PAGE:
(TNS) -- Talking about “ground game” ahead of New Hampshire's first-in-the-nation Presidential Primary, it seemed appropriate to hear Tom Rath refer to “Sabermetrics,” the statistical study of baseball to identify player performance.

“It's become more like the analytics approach to baseball,” he said. “Analytics really drives a lot of the tactical decisions.”

His player is John Kasich, the Ohio governor. Rath, a state co-chairman, shared some insight into the Republican presidential hopeful's organization and the use of data-mining technology to target likely voters.

A campaign needs to be precise, focused and patient because, he said, “New Hampshire voters will decide when they're ready to decide.”

John Weaver, chief strategist for Kasich, said the data-mining technology complements traditional campaign operations. The idea is to reach out to potential supporters, leverage their connections and build relationships, he said.

The technology indicates where a campaign is strongest and drills down to the demographics, said John E. Sununu, a former U.S. senator who is Kasich's state chairman. He said the data provides a more objective layer, but experience and expertise remain key to the roadmap.

“Those instincts still fit,” he said.

The traditional “ground game,” including knocking on doors and campaign-literature drops, is still a core component. At the end of the day, it's the candidate and his message. Sununu said Kasich's record as a conservative who has cut taxes and balanced budgets resonates with Republican primary voters.

The Kasich campaign says it has made more than 600,000 voter ID and volunteer recruitment calls so far. It has 14 full-time staff members, and four field offices, with another two opening soon.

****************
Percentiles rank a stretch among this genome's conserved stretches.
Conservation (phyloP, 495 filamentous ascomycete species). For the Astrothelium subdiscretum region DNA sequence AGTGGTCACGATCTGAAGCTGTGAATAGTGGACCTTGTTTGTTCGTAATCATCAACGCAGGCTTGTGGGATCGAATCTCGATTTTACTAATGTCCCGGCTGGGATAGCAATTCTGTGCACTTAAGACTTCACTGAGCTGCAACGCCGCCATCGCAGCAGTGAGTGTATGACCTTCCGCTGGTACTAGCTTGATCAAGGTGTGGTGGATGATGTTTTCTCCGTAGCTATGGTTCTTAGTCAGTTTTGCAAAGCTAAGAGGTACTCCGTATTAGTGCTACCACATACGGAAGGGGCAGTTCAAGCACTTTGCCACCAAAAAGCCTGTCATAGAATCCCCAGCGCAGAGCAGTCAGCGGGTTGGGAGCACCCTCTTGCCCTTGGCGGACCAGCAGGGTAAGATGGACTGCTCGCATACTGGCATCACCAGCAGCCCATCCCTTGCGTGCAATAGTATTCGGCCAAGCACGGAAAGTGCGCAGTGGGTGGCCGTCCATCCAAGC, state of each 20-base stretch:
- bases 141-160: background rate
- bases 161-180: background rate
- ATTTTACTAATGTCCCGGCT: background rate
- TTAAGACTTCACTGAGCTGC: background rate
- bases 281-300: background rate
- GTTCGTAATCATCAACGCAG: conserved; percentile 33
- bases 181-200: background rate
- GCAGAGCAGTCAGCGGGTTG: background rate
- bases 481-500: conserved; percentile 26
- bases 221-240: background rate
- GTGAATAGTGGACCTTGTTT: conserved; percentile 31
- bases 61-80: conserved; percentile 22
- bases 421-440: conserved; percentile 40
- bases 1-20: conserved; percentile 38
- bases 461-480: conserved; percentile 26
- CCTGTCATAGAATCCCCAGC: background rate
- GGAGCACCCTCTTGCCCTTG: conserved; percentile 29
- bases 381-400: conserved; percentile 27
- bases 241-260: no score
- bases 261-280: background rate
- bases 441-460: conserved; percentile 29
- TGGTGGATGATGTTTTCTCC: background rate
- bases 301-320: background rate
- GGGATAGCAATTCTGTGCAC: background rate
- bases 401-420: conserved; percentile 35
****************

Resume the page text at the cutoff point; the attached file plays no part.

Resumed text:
New Day for America, a super PAC that is supporting Kasich, is also on the ground in New Hampshire. The PAC, which operates independently of the campaign, has 15 full-time staff members, many of whom have been on the job since August.

The Super PAC is integrating and refining its data to try to identify what a Kasich voter looks like, including what messaging resonates with them.

Its data-mining program, via the analytics company “Applecart,” provides a snapshot of a person's network with the goal of targeting messages, said Grant Shaffer, state director for New Day for America.

“Pound for pound, I don't think anyone can compete with us,” Shaffer said.

The 2016 race is unique in terms of super PACs supporting candidates in unaffiliated fashion, from field work to funding political ads. Some include “Right to Rise” for former Florida Gov. Jeb Bush, “America Leads” for N.J. Gov. Chris Christie, “Conservative Solutions PAC” for Sen. Marco Rubio, and “Carly for America” for former Hewlett-Packard CEO Carly Fiorina.

All the campaigns, in one form or another, are working to seal the deal with the nation's first voters.

The “get-out-the-vote” efforts started long ago. For example, Democrat Hillary Clinton's campaign has held canvassing events every weekend since July.

Much has changed since 2000, when Weaver worked for John McCain and the Republican won the first of his two New Hampshire primaries. Weaver, now on his fourth New Hampshire primary, said campaigns are more sophisticated and more efficient in targeting voters and issues.

In 2000, the idea was to create a kind of crusade and make it as big as possible. Today, campaigns are able to be more streamlined and use technology to stretch resources further, Weaver said.

Some of the questions are the same. What's it going to take to win?

Former U.S. Sen. Gordon Humphrey, a New Hampshire co-chair for Kasich, believes that the data-mining software and the intensive focus on towns and cities will spur voter turnout on primary day, Feb. 9, 2016.

Humphrey said that expanding on the base of support, however small the increments, is critical given the number of well-known candidates on the ballot. That also underscores the value of voter targeting and, in a state where voters tend to decide who they're voting for late in the process, the efforts to reach out to people multiple times.

“It's going to be a photo finish,” he said.

©2015 The New Hampshire Union Leader (Manchester, N.H.). Distributed by Tribune Content Agency, LLC.